The British Peerage is a well-known system of nobility existing in the United Kingdom.
There are five ranks:
- Duke (Duchess)
- Marquess (Marchioness)
- Earl (Countess)
- Viscount (Viscountess)
- Baron (Baroness); in Scottish peerages (created before the Union of 1707, the corresponding title is Lord (Lady)
There are two types: hereditary peerages and life peerages. Life peerages honour a person’s accomplishments, the peer holds the title only for his lifetime; it is not passed on to offspring.
The hereditary peerages are passed to the next generation following the law of primogeniture. That is, that they are inherited by the eldest son (even if that child has an older sister). It there are no male heirs, the title usually ceases to exist, or becomes extinct.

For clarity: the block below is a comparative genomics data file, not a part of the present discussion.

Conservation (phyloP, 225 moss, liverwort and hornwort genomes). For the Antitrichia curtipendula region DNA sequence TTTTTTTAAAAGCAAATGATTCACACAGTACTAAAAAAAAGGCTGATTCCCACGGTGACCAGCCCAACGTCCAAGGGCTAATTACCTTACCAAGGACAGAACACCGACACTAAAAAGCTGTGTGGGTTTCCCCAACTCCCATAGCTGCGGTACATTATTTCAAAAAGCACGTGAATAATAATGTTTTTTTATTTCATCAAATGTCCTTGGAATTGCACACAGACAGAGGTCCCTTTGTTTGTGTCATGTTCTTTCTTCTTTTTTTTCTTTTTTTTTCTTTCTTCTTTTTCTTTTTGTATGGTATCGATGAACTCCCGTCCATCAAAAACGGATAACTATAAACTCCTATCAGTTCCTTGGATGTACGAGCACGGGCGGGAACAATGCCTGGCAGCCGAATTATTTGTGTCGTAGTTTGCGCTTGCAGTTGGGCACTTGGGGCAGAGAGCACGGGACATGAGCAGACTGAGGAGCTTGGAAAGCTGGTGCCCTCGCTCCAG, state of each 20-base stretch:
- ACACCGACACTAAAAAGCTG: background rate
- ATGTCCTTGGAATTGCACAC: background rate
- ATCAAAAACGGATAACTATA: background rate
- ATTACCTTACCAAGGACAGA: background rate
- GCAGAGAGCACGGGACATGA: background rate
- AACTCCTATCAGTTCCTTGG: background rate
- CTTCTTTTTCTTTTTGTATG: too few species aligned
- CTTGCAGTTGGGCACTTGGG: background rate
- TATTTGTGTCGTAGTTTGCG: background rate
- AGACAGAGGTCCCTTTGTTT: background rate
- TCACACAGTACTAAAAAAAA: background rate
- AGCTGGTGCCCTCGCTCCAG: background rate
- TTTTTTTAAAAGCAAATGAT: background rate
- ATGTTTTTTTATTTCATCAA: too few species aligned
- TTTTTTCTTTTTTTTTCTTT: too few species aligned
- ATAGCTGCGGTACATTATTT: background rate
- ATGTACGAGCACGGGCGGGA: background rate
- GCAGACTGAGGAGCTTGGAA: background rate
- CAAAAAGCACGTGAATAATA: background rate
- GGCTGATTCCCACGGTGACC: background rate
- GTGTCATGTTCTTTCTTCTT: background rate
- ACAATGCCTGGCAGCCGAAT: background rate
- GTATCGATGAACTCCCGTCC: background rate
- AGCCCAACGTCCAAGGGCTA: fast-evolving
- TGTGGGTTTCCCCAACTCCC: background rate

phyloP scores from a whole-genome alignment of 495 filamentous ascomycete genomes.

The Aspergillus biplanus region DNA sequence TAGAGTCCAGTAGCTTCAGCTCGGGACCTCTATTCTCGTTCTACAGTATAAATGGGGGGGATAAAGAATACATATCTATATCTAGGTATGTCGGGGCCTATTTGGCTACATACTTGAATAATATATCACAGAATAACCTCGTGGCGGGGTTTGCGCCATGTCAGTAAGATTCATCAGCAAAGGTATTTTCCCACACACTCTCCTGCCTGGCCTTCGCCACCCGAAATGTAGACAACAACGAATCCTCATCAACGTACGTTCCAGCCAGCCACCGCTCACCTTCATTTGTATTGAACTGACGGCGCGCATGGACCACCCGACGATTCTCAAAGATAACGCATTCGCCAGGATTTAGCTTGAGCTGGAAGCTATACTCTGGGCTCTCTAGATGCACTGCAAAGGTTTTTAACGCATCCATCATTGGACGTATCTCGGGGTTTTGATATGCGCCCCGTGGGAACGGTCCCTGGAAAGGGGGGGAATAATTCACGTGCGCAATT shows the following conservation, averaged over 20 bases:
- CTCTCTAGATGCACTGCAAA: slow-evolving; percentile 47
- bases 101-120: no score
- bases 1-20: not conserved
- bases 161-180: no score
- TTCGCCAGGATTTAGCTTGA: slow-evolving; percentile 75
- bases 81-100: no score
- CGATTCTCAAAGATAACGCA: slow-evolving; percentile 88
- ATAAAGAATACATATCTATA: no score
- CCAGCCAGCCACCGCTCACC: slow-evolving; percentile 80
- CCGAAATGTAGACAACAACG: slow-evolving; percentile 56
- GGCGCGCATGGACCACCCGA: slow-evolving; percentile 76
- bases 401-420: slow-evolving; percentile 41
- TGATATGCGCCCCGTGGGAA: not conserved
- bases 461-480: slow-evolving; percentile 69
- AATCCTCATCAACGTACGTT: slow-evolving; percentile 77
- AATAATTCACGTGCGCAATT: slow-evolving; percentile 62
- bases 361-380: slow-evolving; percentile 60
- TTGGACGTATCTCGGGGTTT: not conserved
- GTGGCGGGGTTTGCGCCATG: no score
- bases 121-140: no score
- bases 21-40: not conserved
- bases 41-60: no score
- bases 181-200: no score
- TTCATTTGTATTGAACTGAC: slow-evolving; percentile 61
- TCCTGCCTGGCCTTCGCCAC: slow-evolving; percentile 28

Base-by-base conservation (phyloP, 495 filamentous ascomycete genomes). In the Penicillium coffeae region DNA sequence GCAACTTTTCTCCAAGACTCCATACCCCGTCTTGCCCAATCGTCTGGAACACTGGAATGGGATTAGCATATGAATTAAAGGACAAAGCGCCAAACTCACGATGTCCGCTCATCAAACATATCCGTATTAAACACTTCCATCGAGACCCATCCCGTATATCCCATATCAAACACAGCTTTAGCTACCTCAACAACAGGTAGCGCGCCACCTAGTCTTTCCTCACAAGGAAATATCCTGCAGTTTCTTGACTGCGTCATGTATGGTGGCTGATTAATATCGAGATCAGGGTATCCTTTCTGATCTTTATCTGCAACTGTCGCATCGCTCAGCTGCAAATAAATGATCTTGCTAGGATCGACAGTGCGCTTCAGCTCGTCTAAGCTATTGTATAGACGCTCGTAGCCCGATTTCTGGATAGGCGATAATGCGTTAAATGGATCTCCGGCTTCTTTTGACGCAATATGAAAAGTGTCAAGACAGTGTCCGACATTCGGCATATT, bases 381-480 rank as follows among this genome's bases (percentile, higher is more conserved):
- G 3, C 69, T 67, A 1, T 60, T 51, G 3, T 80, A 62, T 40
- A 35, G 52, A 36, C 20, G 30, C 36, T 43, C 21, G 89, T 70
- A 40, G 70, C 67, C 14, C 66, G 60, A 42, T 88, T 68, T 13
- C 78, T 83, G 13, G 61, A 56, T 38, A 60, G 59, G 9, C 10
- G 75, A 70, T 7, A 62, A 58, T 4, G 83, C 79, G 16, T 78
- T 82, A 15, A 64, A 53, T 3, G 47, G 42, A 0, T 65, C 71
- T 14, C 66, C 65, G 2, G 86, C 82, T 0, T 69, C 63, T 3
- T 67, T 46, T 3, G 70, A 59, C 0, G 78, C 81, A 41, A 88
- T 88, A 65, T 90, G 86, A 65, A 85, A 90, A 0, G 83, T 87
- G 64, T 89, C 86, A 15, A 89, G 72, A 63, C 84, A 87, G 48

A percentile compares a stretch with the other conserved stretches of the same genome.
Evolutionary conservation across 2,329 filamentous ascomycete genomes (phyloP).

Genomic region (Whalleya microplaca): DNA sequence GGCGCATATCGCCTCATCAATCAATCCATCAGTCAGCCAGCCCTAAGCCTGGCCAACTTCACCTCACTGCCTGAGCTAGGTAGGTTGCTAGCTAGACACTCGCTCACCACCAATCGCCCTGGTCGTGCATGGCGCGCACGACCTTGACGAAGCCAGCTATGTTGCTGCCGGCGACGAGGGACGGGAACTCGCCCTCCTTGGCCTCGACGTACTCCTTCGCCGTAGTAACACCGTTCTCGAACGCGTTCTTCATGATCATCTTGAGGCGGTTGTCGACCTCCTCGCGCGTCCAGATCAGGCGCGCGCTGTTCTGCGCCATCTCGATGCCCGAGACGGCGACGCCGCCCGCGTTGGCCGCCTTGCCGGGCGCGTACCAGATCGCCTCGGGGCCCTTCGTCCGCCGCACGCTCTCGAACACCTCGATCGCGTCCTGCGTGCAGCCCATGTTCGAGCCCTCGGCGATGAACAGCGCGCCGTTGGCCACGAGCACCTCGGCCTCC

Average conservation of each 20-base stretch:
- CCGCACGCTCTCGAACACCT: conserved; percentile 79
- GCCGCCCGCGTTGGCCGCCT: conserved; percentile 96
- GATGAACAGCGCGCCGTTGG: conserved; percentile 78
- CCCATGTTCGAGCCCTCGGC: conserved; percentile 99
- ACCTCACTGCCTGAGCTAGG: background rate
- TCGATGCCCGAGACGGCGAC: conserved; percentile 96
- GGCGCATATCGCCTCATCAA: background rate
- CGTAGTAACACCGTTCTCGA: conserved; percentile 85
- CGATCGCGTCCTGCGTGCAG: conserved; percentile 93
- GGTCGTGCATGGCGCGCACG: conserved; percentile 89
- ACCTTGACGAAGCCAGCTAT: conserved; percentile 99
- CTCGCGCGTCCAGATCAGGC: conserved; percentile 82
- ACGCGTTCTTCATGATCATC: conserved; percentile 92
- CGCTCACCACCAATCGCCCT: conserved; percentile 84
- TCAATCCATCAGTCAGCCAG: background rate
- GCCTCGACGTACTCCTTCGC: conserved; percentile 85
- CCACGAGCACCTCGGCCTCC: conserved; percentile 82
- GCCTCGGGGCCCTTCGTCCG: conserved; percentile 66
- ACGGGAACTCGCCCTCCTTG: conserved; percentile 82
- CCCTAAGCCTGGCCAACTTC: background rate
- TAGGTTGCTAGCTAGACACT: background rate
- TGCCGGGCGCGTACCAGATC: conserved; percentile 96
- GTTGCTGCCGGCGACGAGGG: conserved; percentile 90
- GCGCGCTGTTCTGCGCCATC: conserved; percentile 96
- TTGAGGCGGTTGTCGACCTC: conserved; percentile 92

Occasionally, a title may be set up in such a manner that it can descend through the female line as well, but this is nowadays highly unusual. (A notable case was the late Earl Mountbatten of Burma, who had no sons and petitioned the monarch to allow the title to be inherited through his daughter.) For titles created for some centuries, this is done only as "special remainder": the grantee's daughters are given rights of succession, but thereafter the succession is in the male line only. In early times, however, it was quite normal for peerages to be heritable by daughters in the absence of sons. Many such peerages survive to the present day, though they make up only a small proportion of the total.
A woman may sometimes be elevated to the peerage in her own right. Although a (male) peer’s wife receives a courtesy styling, a peeress’s husband does not.